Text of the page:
If physical storage is applied, this is one of the strongest argument for considering hydrogen powered vehicles. When compared to the popular alternative means of energy storage, there are reasons as to why hydrogen technology should be continued.
Batteries (Lithium ion)
No pressurised containers
Extreme pressures for storage
3 tons + for a 400 mile journey
¬1.25 tons for the same range
Extra mass for distance
Lighter weight, less energy used
Quick charge / 3 hours full charge (depending on vehicle)
Table 1 contrasts the main differences between the two energy storage mediums 14
In the case of the Toyota Mirai, the physical storage method is employed. Hydrogen is conventionally stored in its pure form as a compressed gas (CGH2) or as a cryogenic liquid. In the case of standard mobility vehicle fuel tanks, hydrogen is stored at 700bars, and have an energy density of approximately 4.8MJ/L.
Figure61 shows the hydrogen tank used in Toyota Mirai
For liquid hydrogen, energy density is increased at 8.5MJ/L. However, the storage system must be subjected to lower temperatures than compressed gas, and it always runs the risk of evaporation from external heat sources; conduction, convection, radiation. While there are no existing permanent solutions, the method in resolving this issue is by delaying its evaporation by sealing the liquid hydrogen in a double hull vessel, where the outer layer is a vacuum.15
The downfall for hydrogen in comparison with petrol, is its poor energy density. For example, a fuel cell vehicle (FCV) requires 4-6 kg of hydrogen to travel 500km. This equates to a storage tank of 100-150 L. A typical mid-sized car has a tank size of 60L.15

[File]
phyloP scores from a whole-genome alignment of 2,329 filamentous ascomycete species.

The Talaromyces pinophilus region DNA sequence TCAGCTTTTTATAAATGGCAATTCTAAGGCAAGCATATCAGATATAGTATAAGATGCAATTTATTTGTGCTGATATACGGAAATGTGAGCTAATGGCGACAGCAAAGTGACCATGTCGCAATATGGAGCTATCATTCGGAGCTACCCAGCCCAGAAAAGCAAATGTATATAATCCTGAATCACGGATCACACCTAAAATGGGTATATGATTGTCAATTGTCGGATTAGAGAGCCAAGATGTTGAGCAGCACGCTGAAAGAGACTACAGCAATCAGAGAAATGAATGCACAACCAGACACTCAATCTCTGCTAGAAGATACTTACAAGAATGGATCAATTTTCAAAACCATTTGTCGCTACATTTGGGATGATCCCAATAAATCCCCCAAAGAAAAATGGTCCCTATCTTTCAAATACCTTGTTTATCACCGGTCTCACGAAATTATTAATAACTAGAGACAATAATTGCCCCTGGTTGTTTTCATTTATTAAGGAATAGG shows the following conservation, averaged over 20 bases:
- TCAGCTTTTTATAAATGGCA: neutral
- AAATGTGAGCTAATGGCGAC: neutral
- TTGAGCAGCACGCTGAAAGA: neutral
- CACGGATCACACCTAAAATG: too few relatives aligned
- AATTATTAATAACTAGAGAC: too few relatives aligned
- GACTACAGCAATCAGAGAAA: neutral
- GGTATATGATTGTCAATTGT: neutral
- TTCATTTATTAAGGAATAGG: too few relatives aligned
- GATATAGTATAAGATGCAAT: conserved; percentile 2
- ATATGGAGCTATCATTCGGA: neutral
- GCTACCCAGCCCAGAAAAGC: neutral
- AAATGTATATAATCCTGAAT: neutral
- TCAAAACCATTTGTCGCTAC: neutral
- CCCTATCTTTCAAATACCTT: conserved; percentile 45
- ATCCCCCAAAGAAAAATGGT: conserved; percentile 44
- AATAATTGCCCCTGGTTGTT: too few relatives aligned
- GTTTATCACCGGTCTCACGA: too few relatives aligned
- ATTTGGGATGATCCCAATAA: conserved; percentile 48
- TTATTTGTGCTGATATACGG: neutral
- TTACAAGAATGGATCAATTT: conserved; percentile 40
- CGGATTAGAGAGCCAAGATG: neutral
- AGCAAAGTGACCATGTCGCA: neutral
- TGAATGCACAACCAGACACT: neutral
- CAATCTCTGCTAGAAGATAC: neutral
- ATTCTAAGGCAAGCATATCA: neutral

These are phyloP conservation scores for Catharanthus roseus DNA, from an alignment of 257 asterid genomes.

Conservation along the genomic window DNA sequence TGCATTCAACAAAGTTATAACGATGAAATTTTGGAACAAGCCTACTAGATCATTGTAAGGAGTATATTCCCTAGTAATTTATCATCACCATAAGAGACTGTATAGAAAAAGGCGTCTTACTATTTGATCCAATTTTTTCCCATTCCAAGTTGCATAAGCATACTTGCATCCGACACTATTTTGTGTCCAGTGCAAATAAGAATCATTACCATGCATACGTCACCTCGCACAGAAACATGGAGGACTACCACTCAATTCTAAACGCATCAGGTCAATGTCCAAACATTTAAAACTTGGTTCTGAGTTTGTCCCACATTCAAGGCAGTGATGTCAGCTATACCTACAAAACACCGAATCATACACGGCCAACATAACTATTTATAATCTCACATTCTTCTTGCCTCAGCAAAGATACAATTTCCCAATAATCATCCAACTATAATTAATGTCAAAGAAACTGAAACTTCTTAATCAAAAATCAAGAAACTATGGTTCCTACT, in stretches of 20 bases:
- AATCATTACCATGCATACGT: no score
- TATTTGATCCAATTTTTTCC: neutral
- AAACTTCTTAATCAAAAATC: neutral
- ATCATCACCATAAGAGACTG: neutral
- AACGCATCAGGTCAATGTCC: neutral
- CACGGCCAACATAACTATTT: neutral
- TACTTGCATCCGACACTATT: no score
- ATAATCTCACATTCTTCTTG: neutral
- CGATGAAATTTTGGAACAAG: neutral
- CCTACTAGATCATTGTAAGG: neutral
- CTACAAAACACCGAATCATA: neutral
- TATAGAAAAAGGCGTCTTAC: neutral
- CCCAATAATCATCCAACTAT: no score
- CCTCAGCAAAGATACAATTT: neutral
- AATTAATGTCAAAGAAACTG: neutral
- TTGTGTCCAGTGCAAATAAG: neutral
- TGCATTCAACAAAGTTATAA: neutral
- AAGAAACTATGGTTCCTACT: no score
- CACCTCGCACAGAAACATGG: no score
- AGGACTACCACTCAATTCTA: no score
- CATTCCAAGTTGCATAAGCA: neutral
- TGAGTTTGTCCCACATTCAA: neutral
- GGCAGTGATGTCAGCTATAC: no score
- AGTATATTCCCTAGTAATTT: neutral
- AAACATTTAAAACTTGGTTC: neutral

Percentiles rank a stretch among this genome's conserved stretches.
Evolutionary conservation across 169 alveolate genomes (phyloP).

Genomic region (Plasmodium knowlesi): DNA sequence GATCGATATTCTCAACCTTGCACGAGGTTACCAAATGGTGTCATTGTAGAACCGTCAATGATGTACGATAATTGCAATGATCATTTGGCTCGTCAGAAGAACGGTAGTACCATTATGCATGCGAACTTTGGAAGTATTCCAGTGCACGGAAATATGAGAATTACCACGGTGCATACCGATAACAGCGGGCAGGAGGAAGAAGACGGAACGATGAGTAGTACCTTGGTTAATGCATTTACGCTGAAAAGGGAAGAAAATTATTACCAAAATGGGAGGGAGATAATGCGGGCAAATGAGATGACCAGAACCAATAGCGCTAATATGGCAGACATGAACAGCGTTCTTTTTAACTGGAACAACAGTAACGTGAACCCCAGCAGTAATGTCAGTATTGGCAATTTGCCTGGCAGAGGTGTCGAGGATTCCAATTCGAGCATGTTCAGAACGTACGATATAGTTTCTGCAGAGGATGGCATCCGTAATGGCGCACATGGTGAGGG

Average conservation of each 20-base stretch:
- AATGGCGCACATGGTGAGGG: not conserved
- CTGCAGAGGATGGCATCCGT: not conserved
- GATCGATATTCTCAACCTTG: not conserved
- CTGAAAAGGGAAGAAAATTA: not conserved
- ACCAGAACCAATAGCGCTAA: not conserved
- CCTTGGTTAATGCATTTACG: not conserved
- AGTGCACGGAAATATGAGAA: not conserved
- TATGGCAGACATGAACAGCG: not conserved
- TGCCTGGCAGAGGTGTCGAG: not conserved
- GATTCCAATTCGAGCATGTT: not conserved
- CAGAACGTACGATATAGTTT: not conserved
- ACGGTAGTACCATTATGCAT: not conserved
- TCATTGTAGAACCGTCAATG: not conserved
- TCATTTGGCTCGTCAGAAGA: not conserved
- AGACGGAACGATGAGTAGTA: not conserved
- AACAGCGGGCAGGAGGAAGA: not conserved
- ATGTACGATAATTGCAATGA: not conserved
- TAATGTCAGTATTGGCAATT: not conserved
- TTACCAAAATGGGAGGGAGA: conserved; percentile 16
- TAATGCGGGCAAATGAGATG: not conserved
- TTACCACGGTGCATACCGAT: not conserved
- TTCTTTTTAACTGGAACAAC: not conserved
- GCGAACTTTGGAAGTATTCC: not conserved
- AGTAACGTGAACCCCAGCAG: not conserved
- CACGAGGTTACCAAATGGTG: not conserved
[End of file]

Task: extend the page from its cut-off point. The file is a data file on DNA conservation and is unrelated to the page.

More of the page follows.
As an alternative, physisorption, or molecular adsorption, is used to store hydrogen. This method of adsorption is reversible, and will not undergo decomposition of loss of gas. The slightly exothermic adsorption reaction would be suited towards low temperature refuelling for mobile storage technologies.13
Several materials used for physical storage are used, such as organic polymers, metals, zeolites (microporous aluminosilicates minerals), but in this report, carbon based material, specifically fullerene, will be discussed. Fullerene, also known as graphene has seen a surge in popularity for the choice of material, mostly used for its durability, lightweight and low cost.
Many carbon material has a high adsorption capacity for hydrogen. At room temperature, it is limited to approximately 0.2wt%, meaning 0.2g of hydrogen per 100g of carbon. At extreme pressures of 500 bars, 2.7% can be recovered. It was reported that, on repeated trials, 5% was recovered at -196°C at 20 bars for AX21, an activated carbon with 3000m2 per gram specific surface area.13
Similar to electrodes, by examining the structure in a nanoscale, decreasing the pore size can increase hydrogen adsorption immensely, preferably